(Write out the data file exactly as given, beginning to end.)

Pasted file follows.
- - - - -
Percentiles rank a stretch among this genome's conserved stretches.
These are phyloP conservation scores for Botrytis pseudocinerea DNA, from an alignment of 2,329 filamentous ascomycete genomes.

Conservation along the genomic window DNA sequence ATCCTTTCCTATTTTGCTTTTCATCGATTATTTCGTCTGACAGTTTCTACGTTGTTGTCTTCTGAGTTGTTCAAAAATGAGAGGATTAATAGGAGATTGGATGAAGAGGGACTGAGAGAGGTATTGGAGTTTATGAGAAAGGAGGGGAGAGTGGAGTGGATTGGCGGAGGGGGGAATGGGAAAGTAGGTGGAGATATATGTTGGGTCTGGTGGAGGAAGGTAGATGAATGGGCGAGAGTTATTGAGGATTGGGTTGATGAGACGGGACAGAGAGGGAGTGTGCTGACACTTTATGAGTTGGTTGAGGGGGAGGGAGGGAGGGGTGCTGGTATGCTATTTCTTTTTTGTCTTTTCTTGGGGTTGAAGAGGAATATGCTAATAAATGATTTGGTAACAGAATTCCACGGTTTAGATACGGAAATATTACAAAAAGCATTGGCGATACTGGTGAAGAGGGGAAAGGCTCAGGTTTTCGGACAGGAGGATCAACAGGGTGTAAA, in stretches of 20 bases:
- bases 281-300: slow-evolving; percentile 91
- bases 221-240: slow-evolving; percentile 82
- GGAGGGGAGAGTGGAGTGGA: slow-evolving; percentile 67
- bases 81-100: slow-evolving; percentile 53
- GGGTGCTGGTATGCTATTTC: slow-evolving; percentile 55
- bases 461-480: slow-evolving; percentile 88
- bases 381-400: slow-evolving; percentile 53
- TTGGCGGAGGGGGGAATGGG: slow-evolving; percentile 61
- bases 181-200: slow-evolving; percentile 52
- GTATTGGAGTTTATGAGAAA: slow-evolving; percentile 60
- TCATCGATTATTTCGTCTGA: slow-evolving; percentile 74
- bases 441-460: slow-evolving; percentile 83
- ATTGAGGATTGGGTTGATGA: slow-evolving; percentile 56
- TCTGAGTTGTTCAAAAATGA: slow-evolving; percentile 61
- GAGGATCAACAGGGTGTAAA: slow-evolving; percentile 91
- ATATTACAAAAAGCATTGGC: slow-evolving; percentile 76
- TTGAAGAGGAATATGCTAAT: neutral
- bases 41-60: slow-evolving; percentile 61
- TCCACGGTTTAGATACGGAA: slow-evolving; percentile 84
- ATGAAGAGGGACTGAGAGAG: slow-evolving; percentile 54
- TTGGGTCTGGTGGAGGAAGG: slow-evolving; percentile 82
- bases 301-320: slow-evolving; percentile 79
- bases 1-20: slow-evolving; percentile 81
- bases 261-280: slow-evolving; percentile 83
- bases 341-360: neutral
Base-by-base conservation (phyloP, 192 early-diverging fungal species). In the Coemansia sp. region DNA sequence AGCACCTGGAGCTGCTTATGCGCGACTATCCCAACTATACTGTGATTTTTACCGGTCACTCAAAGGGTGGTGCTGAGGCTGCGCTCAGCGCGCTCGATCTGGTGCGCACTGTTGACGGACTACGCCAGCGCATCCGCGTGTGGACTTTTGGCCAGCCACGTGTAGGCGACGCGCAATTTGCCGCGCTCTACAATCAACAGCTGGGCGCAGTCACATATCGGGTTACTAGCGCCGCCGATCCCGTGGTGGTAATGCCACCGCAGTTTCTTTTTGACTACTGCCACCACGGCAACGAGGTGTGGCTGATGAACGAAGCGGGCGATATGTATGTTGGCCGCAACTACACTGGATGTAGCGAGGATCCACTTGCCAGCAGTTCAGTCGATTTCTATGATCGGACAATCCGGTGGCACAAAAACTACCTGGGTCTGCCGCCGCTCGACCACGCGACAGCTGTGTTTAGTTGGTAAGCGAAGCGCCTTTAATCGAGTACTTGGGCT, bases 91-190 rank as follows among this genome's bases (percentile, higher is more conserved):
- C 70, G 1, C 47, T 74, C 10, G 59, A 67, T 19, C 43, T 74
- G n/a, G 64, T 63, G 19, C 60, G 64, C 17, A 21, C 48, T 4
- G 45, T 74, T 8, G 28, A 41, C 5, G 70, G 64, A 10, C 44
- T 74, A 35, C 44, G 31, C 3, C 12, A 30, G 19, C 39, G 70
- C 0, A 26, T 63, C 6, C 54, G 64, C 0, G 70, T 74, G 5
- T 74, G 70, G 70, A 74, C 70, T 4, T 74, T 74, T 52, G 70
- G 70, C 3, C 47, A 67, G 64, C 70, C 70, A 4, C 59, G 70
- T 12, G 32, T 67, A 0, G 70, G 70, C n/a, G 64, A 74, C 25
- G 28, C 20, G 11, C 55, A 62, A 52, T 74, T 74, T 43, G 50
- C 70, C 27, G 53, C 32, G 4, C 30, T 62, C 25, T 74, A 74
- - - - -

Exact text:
Percentiles rank a stretch among this genome's conserved stretches.
These are phyloP conservation scores for Botrytis pseudocinerea DNA, from an alignment of 2,329 filamentous ascomycete genomes.

Conservation along the genomic window DNA sequence ATCCTTTCCTATTTTGCTTTTCATCGATTATTTCGTCTGACAGTTTCTACGTTGTTGTCTTCTGAGTTGTTCAAAAATGAGAGGATTAATAGGAGATTGGATGAAGAGGGACTGAGAGAGGTATTGGAGTTTATGAGAAAGGAGGGGAGAGTGGAGTGGATTGGCGGAGGGGGGAATGGGAAAGTAGGTGGAGATATATGTTGGGTCTGGTGGAGGAAGGTAGATGAATGGGCGAGAGTTATTGAGGATTGGGTTGATGAGACGGGACAGAGAGGGAGTGTGCTGACACTTTATGAGTTGGTTGAGGGGGAGGGAGGGAGGGGTGCTGGTATGCTATTTCTTTTTTGTCTTTTCTTGGGGTTGAAGAGGAATATGCTAATAAATGATTTGGTAACAGAATTCCACGGTTTAGATACGGAAATATTACAAAAAGCATTGGCGATACTGGTGAAGAGGGGAAAGGCTCAGGTTTTCGGACAGGAGGATCAACAGGGTGTAAA, in stretches of 20 bases:
- bases 281-300: slow-evolving; percentile 91
- bases 221-240: slow-evolving; percentile 82
- GGAGGGGAGAGTGGAGTGGA: slow-evolving; percentile 67
- bases 81-100: slow-evolving; percentile 53
- GGGTGCTGGTATGCTATTTC: slow-evolving; percentile 55
- bases 461-480: slow-evolving; percentile 88
- bases 381-400: slow-evolving; percentile 53
- TTGGCGGAGGGGGGAATGGG: slow-evolving; percentile 61
- bases 181-200: slow-evolving; percentile 52
- GTATTGGAGTTTATGAGAAA: slow-evolving; percentile 60
- TCATCGATTATTTCGTCTGA: slow-evolving; percentile 74
- bases 441-460: slow-evolving; percentile 83
- ATTGAGGATTGGGTTGATGA: slow-evolving; percentile 56
- TCTGAGTTGTTCAAAAATGA: slow-evolving; percentile 61
- GAGGATCAACAGGGTGTAAA: slow-evolving; percentile 91
- ATATTACAAAAAGCATTGGC: slow-evolving; percentile 76
- TTGAAGAGGAATATGCTAAT: neutral
- bases 41-60: slow-evolving; percentile 61
- TCCACGGTTTAGATACGGAA: slow-evolving; percentile 84
- ATGAAGAGGGACTGAGAGAG: slow-evolving; percentile 54
- TTGGGTCTGGTGGAGGAAGG: slow-evolving; percentile 82
- bases 301-320: slow-evolving; percentile 79
- bases 1-20: slow-evolving; percentile 81
- bases 261-280: slow-evolving; percentile 83
- bases 341-360: neutral
Base-by-base conservation (phyloP, 192 early-diverging fungal species). In the Coemansia sp. region DNA sequence AGCACCTGGAGCTGCTTATGCGCGACTATCCCAACTATACTGTGATTTTTACCGGTCACTCAAAGGGTGGTGCTGAGGCTGCGCTCAGCGCGCTCGATCTGGTGCGCACTGTTGACGGACTACGCCAGCGCATCCGCGTGTGGACTTTTGGCCAGCCACGTGTAGGCGACGCGCAATTTGCCGCGCTCTACAATCAACAGCTGGGCGCAGTCACATATCGGGTTACTAGCGCCGCCGATCCCGTGGTGGTAATGCCACCGCAGTTTCTTTTTGACTACTGCCACCACGGCAACGAGGTGTGGCTGATGAACGAAGCGGGCGATATGTATGTTGGCCGCAACTACACTGGATGTAGCGAGGATCCACTTGCCAGCAGTTCAGTCGATTTCTATGATCGGACAATCCGGTGGCACAAAAACTACCTGGGTCTGCCGCCGCTCGACCACGCGACAGCTGTGTTTAGTTGGTAAGCGAAGCGCCTTTAATCGAGTACTTGGGCT, bases 91-190 rank as follows among this genome's bases (percentile, higher is more conserved):
- C 70, G 1, C 47, T 74, C 10, G 59, A 67, T 19, C 43, T 74
- G n/a, G 64, T 63, G 19, C 60, G 64, C 17, A 21, C 48, T 4
- G 45, T 74, T 8, G 28, A 41, C 5, G 70, G 64, A 10, C 44
- T 74, A 35, C 44, G 31, C 3, C 12, A 30, G 19, C 39, G 70
- C 0, A 26, T 63, C 6, C 54, G 64, C 0, G 70, T 74, G 5
- T 74, G 70, G 70, A 74, C 70, T 4, T 74, T 74, T 52, G 70
- G 70, C 3, C 47, A 67, G 64, C 70, C 70, A 4, C 59, G 70
- T 12, G 32, T 67, A 0, G 70, G 70, C n/a, G 64, A 74, C 25
- G 28, C 20, G 11, C 55, A 62, A 52, T 74, T 74, T 43, G 50
- C 70, C 27, G 53, C 32, G 4, C 30, T 62, C 25, T 74, A 74